Now that the simply magnificent London 2012 Olympics are over (although great luck to the Para Olympians yet to take part), it is a time for reflection on what was pretty universally agreed to be one of the best- if not the best- Olympics ever.
There was the perhaps expected cynicism before hand, which I must admit I partly shared. Would the capital grind to a halt? Could the creaking tube and bus systems cope with the extra people? Things were made worse just before the games started with the G4S blunders over security and the very early problems as the games unfolded such as the bus that took hours to get athletes from Heathrow to Stratford etc. These all played into our expectations that it would not be the outstanding success that it became- perhaps also it played to how we view ourselves as a nation of people, that we don’t believe we could perform such a feat, that we’re just not that good and that on the sporting field in particular, that Great Britain will always be gracious losers.
The latter point was one that Sir Chris Hoy, who knows a thing or two about sporting success, made when he said that he felt that attitude is starting to change in that the Olympics does show that we can be successful, we can be champions and the medal table does not lie – we ARE the third most successful sporting country and that is something that we should celebrate.
However what I felt most moved by during the last two weeks or so was the Olympics positivity and ‘spirit’ that was generated. At the one Olympics event I did get tickets to (Womens Football Final – USA v Japan) and the several times I saw the events being televised at the BT 2012 Hyde Park screenings, there was a feeling or ethos of being in effect a kind of ‘Festival of Britain’ where you just suspend what is going on in the ‘real’ world and just revel in the sporting panorama in front of you.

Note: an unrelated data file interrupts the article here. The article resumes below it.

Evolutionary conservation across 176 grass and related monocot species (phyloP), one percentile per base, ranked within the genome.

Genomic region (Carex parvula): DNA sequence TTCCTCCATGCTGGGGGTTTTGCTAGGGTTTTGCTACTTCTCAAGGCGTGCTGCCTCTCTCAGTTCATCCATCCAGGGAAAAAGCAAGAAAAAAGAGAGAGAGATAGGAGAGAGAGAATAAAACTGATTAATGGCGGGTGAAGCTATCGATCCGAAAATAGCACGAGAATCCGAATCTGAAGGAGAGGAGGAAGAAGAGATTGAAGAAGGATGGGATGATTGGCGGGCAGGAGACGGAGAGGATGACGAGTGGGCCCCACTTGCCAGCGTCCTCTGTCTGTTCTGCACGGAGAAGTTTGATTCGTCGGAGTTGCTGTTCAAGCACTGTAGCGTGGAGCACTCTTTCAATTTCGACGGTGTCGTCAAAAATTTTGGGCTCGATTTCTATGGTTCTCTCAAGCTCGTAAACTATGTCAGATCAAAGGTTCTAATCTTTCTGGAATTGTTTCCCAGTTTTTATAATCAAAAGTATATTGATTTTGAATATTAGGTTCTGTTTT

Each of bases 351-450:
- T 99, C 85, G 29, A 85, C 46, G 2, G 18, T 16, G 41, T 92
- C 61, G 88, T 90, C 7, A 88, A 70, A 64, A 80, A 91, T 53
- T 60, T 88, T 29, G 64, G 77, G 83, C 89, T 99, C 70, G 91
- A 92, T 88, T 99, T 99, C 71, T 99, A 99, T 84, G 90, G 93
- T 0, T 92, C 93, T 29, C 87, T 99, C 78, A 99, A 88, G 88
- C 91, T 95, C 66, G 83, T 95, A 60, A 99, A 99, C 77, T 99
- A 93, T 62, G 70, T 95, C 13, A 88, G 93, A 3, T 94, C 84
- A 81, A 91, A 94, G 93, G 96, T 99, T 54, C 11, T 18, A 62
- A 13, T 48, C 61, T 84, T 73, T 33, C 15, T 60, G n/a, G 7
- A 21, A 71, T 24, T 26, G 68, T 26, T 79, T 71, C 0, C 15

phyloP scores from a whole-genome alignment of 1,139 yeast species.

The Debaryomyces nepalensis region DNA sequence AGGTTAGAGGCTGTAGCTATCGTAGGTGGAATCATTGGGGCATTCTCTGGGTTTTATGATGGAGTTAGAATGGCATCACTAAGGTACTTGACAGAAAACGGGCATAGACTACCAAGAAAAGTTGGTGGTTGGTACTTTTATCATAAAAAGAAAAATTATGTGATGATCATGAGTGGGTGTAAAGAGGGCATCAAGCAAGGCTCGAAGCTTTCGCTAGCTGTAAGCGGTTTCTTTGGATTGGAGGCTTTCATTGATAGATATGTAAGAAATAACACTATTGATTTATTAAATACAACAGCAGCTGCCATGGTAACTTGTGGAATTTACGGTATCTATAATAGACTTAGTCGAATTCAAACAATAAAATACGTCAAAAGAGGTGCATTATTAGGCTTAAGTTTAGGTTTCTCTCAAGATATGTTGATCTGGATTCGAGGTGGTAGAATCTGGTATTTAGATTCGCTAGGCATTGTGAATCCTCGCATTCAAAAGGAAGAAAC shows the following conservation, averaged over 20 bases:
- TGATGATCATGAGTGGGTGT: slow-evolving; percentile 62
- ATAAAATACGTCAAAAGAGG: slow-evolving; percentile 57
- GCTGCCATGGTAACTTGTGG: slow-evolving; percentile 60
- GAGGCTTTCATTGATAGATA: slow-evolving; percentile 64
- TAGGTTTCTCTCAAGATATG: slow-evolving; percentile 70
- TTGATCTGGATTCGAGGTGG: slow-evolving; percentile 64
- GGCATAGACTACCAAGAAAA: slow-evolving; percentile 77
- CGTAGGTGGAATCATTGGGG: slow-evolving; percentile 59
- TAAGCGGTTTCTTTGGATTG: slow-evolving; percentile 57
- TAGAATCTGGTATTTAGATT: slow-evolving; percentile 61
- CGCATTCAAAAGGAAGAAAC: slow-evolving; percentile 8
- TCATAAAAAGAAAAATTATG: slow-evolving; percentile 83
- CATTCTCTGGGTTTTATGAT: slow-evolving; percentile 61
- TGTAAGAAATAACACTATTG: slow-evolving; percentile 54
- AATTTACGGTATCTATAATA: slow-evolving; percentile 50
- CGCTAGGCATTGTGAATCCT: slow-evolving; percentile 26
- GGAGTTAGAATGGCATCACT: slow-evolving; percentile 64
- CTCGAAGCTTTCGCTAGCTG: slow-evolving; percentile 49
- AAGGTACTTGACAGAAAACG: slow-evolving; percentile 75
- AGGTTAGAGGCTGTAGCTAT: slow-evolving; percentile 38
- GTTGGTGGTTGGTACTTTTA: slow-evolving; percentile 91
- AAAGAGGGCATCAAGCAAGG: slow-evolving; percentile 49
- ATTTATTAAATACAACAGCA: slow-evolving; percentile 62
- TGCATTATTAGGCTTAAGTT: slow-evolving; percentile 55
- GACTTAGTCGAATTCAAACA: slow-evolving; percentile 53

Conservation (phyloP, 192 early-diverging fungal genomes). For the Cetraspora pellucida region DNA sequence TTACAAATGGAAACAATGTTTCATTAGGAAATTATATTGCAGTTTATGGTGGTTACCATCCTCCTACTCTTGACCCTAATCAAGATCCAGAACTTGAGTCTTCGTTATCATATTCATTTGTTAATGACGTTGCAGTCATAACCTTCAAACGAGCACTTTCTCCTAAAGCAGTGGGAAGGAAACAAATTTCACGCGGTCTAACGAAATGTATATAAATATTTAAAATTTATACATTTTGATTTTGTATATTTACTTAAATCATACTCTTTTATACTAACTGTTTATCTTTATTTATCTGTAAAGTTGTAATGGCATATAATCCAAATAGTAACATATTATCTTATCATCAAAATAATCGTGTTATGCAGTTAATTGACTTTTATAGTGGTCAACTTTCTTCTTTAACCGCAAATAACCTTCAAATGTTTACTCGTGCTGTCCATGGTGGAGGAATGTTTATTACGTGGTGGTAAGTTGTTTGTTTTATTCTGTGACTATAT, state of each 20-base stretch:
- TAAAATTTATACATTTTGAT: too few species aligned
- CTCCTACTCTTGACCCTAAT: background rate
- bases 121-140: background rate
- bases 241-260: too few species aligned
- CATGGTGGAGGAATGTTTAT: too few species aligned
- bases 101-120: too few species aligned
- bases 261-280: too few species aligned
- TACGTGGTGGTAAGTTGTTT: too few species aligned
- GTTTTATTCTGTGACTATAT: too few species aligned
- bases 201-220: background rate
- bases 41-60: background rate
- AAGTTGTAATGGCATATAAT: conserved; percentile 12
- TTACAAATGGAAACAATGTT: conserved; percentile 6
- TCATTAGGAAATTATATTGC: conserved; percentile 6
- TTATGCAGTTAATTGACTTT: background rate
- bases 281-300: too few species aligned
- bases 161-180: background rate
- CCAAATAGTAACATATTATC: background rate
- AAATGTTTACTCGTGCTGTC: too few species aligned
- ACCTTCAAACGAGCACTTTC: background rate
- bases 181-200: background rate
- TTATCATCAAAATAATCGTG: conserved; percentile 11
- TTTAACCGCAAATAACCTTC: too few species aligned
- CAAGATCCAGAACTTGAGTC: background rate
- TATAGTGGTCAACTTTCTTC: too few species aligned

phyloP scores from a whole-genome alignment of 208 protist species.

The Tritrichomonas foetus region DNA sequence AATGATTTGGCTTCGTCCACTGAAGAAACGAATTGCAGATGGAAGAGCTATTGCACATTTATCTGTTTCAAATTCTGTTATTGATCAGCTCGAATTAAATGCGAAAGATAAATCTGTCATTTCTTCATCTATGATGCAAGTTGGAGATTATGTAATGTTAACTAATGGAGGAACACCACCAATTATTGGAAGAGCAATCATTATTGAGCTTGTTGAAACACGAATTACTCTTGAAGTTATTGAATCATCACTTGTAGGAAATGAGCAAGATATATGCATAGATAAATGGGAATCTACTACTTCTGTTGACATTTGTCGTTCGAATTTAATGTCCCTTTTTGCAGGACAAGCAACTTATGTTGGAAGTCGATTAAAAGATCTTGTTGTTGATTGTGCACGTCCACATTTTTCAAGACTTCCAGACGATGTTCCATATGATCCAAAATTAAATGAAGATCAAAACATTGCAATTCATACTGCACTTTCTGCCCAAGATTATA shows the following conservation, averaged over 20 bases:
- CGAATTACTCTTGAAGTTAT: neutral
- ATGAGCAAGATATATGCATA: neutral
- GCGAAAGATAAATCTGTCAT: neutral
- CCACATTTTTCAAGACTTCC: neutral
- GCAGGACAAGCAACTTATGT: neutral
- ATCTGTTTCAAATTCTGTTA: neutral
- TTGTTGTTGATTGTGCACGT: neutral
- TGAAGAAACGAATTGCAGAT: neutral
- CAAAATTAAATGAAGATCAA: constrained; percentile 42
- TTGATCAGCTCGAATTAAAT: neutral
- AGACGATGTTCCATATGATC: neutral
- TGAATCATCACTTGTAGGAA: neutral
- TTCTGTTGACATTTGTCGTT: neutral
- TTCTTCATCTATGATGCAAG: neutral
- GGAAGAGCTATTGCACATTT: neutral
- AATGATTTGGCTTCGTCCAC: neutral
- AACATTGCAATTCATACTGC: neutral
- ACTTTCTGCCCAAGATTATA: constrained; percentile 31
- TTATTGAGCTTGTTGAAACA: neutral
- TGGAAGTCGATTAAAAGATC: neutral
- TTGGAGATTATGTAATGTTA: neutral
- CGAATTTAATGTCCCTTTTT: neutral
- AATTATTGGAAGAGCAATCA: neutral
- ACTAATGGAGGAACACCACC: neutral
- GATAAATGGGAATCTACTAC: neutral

As a result, people seemed really happy, engrossed in what was going on, delighted at Team GB’s success, sporting for other nations and a feeling that a medal for Team GB was a medal for us: something we could all celebrate - walking around London, people whether Londoners or visitors just seemed happy to be there and to be part of this unique event. And it crossed barriers- across ages, nationalities, race, creed, gender, sexuality, religion- everyone seemed to just revel in it all.
I think this also says something quite fundamental about us as human beings too. What makes people happy and enthused is not great wealth, nor fame/celebrity or being surrounded with physicall beautiful people, but to feel part of something greater than ourselves- it is that sense of community and of being ‘whole’ that we seek. The 2012 Olympics brought us together as a nation and as a group of people- in years to come I expect people and historians to talk about the 2012 Olympics spirit in the same way that we now talk about the Dunkirk and Blitz spirit. In short, for a while, we changed.